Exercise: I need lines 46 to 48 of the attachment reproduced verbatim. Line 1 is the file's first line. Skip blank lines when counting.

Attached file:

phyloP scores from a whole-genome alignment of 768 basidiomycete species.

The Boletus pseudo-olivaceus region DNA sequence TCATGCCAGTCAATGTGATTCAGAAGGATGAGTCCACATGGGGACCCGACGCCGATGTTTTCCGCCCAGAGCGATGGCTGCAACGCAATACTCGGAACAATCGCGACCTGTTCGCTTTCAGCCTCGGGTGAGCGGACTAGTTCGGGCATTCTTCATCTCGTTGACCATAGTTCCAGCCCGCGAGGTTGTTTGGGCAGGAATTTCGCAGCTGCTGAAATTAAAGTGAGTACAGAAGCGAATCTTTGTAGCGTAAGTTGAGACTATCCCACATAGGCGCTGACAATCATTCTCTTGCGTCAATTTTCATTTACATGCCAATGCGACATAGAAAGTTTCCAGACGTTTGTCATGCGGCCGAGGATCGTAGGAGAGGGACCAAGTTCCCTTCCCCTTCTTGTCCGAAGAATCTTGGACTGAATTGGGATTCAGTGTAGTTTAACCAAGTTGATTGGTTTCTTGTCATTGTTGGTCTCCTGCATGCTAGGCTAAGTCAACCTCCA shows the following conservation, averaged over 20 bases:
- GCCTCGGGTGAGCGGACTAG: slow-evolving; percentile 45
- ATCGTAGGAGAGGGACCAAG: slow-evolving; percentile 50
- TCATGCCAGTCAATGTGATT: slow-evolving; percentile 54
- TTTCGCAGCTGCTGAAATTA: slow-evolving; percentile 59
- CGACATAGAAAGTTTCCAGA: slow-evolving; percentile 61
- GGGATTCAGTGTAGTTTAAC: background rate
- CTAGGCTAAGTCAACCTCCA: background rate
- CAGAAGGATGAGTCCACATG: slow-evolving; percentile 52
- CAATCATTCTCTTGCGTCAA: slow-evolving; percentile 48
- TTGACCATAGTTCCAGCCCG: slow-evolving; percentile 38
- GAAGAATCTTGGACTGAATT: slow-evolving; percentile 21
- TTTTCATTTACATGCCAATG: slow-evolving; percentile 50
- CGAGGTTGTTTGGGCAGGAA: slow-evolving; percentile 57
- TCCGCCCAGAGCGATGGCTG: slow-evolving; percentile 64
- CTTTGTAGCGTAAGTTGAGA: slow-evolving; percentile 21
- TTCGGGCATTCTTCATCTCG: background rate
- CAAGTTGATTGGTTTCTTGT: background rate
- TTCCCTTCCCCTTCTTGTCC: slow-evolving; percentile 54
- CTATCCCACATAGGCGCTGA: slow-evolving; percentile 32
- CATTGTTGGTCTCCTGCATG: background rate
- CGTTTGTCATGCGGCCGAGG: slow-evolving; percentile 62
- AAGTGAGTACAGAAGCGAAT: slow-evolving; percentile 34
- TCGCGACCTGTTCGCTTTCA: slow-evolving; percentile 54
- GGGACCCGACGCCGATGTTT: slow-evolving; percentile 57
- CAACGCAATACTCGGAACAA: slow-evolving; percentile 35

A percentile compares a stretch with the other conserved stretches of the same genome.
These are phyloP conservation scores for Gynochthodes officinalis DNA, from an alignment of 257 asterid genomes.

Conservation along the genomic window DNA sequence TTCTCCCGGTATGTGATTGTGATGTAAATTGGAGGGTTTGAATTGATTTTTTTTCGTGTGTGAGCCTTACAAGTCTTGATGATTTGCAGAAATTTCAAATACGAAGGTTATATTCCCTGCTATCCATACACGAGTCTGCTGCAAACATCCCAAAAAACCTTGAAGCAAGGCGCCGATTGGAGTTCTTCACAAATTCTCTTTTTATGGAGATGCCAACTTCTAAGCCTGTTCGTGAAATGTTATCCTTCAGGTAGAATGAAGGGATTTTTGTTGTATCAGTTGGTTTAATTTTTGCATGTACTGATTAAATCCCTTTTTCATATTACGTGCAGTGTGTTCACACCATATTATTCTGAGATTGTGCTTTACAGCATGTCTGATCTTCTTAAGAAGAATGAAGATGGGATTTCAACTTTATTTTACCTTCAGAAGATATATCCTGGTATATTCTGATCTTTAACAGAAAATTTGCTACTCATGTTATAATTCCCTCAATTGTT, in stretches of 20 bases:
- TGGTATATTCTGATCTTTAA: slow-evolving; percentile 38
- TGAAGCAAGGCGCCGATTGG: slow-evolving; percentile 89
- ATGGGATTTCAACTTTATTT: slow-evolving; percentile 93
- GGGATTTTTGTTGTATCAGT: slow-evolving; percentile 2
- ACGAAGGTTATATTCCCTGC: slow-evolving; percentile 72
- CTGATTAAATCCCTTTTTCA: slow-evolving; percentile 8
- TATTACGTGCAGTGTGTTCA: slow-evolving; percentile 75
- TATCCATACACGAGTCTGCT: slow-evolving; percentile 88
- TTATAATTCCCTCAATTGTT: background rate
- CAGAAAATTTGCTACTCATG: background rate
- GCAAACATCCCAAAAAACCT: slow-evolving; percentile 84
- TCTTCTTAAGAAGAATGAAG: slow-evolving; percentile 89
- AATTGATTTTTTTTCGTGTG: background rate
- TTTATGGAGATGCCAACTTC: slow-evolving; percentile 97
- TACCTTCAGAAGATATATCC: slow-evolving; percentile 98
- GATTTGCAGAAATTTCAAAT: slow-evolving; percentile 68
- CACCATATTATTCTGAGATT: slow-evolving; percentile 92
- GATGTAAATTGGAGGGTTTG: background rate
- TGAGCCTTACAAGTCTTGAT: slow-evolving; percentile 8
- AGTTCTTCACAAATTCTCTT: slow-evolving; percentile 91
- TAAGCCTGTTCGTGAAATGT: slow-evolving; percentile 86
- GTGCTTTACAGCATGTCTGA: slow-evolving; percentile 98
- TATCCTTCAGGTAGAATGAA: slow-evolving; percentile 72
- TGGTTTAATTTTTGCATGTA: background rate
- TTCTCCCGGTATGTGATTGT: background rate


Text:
- GATTTGCAGAAATTTCAAAT: slow-evolving; percentile 68
- CACCATATTATTCTGAGATT: slow-evolving; percentile 92
- GATGTAAATTGGAGGGTTTG: background rate